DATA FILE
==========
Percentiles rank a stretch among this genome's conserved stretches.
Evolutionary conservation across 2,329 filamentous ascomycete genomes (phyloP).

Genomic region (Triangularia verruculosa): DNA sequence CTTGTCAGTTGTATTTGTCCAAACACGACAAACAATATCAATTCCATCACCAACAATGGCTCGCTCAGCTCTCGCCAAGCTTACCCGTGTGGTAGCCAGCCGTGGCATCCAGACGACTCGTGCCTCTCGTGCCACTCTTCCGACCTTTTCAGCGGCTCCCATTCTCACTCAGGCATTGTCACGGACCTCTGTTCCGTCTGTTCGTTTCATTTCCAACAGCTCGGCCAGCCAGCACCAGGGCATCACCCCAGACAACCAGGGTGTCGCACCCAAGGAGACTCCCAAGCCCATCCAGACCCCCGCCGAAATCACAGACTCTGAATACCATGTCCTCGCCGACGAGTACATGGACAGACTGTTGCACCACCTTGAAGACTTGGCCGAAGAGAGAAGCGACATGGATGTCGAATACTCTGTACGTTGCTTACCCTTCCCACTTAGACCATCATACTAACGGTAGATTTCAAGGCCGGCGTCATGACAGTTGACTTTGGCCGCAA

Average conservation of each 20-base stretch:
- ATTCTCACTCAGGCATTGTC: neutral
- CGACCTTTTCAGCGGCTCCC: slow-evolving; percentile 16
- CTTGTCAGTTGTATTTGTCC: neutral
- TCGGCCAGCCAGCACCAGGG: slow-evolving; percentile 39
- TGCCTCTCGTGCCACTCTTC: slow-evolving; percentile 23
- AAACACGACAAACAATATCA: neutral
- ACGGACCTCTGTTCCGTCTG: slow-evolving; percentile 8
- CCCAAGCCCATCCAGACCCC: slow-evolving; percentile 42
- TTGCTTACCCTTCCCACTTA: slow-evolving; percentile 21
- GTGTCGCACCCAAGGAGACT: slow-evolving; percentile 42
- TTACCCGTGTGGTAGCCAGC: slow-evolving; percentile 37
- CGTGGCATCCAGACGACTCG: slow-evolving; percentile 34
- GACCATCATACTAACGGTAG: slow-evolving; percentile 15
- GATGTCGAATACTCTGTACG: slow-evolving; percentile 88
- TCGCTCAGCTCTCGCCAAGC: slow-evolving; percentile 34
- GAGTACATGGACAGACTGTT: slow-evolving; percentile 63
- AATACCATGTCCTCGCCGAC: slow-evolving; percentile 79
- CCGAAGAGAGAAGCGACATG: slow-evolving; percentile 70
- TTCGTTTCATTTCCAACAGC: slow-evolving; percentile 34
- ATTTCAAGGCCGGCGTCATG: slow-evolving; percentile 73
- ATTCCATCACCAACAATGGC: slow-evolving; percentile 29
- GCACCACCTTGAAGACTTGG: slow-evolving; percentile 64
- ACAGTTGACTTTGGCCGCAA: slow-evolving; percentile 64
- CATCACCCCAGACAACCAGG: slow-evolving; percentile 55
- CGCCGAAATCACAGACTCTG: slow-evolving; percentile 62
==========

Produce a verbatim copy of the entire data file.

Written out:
Percentiles rank a stretch among this genome's conserved stretches.
Evolutionary conservation across 2,329 filamentous ascomycete genomes (phyloP).

Genomic region (Triangularia verruculosa): DNA sequence CTTGTCAGTTGTATTTGTCCAAACACGACAAACAATATCAATTCCATCACCAACAATGGCTCGCTCAGCTCTCGCCAAGCTTACCCGTGTGGTAGCCAGCCGTGGCATCCAGACGACTCGTGCCTCTCGTGCCACTCTTCCGACCTTTTCAGCGGCTCCCATTCTCACTCAGGCATTGTCACGGACCTCTGTTCCGTCTGTTCGTTTCATTTCCAACAGCTCGGCCAGCCAGCACCAGGGCATCACCCCAGACAACCAGGGTGTCGCACCCAAGGAGACTCCCAAGCCCATCCAGACCCCCGCCGAAATCACAGACTCTGAATACCATGTCCTCGCCGACGAGTACATGGACAGACTGTTGCACCACCTTGAAGACTTGGCCGAAGAGAGAAGCGACATGGATGTCGAATACTCTGTACGTTGCTTACCCTTCCCACTTAGACCATCATACTAACGGTAGATTTCAAGGCCGGCGTCATGACAGTTGACTTTGGCCGCAA

Average conservation of each 20-base stretch:
- ATTCTCACTCAGGCATTGTC: neutral
- CGACCTTTTCAGCGGCTCCC: slow-evolving; percentile 16
- CTTGTCAGTTGTATTTGTCC: neutral
- TCGGCCAGCCAGCACCAGGG: slow-evolving; percentile 39
- TGCCTCTCGTGCCACTCTTC: slow-evolving; percentile 23
- AAACACGACAAACAATATCA: neutral
- ACGGACCTCTGTTCCGTCTG: slow-evolving; percentile 8
- CCCAAGCCCATCCAGACCCC: slow-evolving; percentile 42
- TTGCTTACCCTTCCCACTTA: slow-evolving; percentile 21
- GTGTCGCACCCAAGGAGACT: slow-evolving; percentile 42
- TTACCCGTGTGGTAGCCAGC: slow-evolving; percentile 37
- CGTGGCATCCAGACGACTCG: slow-evolving; percentile 34
- GACCATCATACTAACGGTAG: slow-evolving; percentile 15
- GATGTCGAATACTCTGTACG: slow-evolving; percentile 88
- TCGCTCAGCTCTCGCCAAGC: slow-evolving; percentile 34
- GAGTACATGGACAGACTGTT: slow-evolving; percentile 63
- AATACCATGTCCTCGCCGAC: slow-evolving; percentile 79
- CCGAAGAGAGAAGCGACATG: slow-evolving; percentile 70
- TTCGTTTCATTTCCAACAGC: slow-evolving; percentile 34
- ATTTCAAGGCCGGCGTCATG: slow-evolving; percentile 73
- ATTCCATCACCAACAATGGC: slow-evolving; percentile 29
- GCACCACCTTGAAGACTTGG: slow-evolving; percentile 64
- ACAGTTGACTTTGGCCGCAA: slow-evolving; percentile 64
- CATCACCCCAGACAACCAGG: slow-evolving; percentile 55
- CGCCGAAATCACAGACTCTG: slow-evolving; percentile 62